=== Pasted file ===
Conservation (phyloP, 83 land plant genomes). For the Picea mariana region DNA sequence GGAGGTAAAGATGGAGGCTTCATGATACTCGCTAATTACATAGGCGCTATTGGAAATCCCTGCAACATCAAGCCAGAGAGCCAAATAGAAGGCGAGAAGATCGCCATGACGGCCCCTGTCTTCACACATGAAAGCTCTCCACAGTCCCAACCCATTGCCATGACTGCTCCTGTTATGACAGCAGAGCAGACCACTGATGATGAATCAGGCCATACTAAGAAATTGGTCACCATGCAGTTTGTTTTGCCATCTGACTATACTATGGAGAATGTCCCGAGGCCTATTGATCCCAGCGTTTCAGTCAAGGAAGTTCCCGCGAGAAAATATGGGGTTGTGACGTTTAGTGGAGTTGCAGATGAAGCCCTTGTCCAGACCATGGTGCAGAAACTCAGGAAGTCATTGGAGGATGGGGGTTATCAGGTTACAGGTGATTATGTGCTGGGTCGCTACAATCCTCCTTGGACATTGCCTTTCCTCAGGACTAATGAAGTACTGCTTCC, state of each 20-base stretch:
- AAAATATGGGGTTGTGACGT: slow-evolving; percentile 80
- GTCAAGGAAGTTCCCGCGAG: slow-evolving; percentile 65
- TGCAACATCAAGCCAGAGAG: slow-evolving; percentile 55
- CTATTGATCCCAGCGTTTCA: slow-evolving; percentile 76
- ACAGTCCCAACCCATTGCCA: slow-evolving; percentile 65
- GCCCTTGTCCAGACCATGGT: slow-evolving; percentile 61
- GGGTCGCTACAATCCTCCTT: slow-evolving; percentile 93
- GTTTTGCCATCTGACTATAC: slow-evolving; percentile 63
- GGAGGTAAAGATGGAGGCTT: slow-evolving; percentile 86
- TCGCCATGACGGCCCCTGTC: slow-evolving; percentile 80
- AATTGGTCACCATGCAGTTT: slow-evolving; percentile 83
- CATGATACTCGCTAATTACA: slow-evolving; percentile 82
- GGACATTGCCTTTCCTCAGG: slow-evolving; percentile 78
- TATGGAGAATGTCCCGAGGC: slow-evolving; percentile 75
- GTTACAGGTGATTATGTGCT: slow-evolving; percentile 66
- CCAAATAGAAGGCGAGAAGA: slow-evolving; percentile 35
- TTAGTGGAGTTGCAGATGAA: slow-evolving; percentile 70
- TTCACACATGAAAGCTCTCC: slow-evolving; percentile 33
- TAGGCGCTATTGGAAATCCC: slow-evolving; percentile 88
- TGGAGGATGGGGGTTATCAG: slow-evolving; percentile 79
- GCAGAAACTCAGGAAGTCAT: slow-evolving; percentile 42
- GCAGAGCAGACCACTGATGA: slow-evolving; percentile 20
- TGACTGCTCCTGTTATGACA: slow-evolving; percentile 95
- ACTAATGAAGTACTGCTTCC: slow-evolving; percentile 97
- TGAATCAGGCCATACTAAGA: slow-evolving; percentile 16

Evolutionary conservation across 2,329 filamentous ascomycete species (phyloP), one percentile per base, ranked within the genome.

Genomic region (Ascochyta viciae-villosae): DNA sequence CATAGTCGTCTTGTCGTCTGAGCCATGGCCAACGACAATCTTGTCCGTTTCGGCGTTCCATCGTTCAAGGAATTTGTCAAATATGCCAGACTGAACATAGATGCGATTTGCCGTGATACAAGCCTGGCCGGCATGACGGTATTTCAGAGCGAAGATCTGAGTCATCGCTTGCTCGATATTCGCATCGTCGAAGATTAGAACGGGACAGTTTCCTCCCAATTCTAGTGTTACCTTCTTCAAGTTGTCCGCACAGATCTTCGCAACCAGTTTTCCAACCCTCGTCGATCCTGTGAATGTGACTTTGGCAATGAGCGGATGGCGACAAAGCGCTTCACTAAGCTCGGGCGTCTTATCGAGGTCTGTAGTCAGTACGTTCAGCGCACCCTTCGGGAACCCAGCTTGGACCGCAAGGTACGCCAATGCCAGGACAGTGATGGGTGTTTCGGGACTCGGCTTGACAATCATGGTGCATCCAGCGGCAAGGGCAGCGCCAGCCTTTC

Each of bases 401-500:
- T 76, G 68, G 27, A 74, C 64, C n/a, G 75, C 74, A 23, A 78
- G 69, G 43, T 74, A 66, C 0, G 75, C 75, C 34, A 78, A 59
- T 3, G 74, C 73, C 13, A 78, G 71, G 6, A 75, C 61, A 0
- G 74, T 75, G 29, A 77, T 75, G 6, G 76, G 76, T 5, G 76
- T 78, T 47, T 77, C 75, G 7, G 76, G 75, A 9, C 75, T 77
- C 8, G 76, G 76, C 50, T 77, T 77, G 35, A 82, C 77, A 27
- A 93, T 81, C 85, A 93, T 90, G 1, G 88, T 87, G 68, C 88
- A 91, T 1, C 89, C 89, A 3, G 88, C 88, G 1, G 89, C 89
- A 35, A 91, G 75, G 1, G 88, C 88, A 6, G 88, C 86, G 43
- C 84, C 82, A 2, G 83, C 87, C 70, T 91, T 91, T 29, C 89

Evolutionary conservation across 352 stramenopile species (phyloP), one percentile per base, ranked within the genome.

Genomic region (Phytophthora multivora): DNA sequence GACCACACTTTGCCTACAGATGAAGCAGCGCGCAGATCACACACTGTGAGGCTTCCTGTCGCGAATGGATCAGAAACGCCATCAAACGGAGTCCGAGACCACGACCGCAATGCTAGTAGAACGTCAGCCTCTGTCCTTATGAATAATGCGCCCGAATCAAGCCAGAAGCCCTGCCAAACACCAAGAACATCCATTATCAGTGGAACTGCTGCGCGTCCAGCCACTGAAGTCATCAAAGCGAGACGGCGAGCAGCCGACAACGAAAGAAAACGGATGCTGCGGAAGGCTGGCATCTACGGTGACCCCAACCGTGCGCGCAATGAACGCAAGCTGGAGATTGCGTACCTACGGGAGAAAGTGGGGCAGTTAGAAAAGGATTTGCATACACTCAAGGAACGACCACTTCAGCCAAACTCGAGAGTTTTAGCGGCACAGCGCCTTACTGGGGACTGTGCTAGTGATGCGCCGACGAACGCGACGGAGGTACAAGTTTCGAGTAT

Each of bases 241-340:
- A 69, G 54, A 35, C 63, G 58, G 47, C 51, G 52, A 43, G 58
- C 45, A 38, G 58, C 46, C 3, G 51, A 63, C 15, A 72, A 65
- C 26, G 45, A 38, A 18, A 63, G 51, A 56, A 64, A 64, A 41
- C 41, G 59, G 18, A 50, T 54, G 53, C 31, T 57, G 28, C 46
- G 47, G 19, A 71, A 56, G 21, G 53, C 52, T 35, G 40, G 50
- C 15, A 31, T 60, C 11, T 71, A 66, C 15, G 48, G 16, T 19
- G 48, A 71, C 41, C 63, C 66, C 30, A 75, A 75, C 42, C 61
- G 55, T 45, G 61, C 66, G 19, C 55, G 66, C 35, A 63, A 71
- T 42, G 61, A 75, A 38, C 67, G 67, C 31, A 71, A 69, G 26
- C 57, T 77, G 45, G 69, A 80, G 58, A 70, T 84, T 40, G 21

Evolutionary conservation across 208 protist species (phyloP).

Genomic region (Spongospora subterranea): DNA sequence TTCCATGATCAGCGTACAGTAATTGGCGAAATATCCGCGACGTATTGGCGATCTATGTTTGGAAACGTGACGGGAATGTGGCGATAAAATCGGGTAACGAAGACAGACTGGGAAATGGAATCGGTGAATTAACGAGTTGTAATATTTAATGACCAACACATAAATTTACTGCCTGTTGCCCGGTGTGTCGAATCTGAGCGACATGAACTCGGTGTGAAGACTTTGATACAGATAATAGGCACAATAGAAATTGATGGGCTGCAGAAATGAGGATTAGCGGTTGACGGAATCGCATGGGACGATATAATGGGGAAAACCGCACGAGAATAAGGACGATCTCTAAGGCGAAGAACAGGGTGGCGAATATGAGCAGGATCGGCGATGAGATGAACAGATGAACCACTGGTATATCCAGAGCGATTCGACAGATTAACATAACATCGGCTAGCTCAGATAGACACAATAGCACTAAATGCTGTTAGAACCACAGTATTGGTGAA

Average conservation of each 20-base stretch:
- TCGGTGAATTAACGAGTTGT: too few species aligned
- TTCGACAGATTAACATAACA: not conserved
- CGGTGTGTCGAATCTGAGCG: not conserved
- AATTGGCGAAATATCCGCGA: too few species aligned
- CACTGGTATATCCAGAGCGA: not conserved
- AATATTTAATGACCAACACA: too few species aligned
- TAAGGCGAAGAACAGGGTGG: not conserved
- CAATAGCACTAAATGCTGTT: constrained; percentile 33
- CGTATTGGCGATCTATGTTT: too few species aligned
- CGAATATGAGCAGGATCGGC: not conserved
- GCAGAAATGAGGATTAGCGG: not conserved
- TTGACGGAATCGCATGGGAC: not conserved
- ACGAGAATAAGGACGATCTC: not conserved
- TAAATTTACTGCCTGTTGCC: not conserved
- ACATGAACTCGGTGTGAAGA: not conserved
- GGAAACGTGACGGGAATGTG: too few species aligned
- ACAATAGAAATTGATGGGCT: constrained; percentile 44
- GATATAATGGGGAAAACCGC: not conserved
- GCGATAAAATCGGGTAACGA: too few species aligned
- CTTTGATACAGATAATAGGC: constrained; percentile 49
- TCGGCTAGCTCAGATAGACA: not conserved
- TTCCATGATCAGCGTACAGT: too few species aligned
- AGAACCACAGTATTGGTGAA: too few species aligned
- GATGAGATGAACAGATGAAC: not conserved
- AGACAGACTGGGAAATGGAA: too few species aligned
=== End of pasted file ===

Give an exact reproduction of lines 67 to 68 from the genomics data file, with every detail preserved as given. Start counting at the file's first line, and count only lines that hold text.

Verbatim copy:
- TTGACGGAATCGCATGGGAC: not conserved
- ACGAGAATAAGGACGATCTC: not conserved